Equipped with this information, you are ready to start designing the new process.  For this, start brainstorming possible solutions.  The target is to eliminate waste, improve quality, or reduce the cycle time.  Refine the list and select those ideas that are expected to have a bigger impact, and the team is able to do it during the allotted time frame.  Test the process, simulate the conditions of the new process, and measure the results.  Analyze the results vs. the objectives, validate if the process can achieve them.  Modify the process if you need, test, and measure as many times as it is necessary until the desired condition is reached.  If you noticed, this fourth step is following PDCA by itself, as shown in the figure below.

The kaizen step equivalent to Check is to validate the effectiveness of the new process.  The event is scheduled for one week or less, but sometimes you will have pending items that need to be finished later.  This step includes follow-up on the completion of those items.  It also includes a revision of the results to determine if the kaizen achieved its objectives.  Normally, this follow-up process happens 30 days after the completion of the event.  Similar to what happens in the previous step, if the new process falls short on the objectives, you follow PDCA to modify, measure, and adapt until the desired condition is reached.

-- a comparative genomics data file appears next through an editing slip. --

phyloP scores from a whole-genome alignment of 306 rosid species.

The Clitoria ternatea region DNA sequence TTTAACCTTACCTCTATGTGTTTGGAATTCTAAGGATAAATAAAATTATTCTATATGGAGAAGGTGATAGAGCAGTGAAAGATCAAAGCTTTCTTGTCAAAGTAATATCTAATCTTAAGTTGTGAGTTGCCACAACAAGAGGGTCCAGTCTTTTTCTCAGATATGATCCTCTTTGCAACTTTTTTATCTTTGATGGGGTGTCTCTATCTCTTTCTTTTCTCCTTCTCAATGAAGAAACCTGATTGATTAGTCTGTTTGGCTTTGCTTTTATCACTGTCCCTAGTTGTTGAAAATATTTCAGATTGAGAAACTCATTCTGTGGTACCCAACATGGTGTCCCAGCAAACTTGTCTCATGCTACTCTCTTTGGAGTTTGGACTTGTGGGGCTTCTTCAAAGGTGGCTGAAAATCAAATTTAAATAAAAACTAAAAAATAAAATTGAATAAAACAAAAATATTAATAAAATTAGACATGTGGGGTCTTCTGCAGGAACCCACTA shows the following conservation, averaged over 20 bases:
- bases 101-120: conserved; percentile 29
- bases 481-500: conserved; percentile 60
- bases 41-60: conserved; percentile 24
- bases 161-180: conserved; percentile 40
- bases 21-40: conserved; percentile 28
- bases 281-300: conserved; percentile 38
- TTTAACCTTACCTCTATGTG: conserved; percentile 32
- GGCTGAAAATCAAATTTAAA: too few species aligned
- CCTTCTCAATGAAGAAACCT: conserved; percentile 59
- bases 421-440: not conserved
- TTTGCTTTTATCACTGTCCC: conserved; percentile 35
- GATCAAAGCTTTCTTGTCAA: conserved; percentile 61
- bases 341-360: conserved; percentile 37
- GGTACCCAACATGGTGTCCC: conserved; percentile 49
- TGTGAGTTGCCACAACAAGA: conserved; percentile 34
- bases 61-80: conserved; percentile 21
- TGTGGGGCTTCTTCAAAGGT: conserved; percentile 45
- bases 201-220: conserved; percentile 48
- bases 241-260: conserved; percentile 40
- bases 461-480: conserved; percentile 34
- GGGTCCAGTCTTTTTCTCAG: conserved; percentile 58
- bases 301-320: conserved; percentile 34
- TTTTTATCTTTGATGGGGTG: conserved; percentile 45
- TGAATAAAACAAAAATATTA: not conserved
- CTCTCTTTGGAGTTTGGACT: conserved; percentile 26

The last step in the kaizen event is to evaluate the performance of the process.  Process monitoring should be part of the daily operation as well as discussion of gaps between standards and current results.  Daily kaizen should address problems in quality, safety, or delivery performance.  Remember, once the improved standard is stabilized, it is time to start the improvement process again.

CI 101

How do you align Kaizen with Business Objectives?

When you have specific business improvement goals as part of your Business Plan and strategies, it is easier to identify where you should focus on kaizen activities.  But even if this does not exist, you can still align your kaizen to your business goals.  Let’s take a look at how you would do it under each scenario.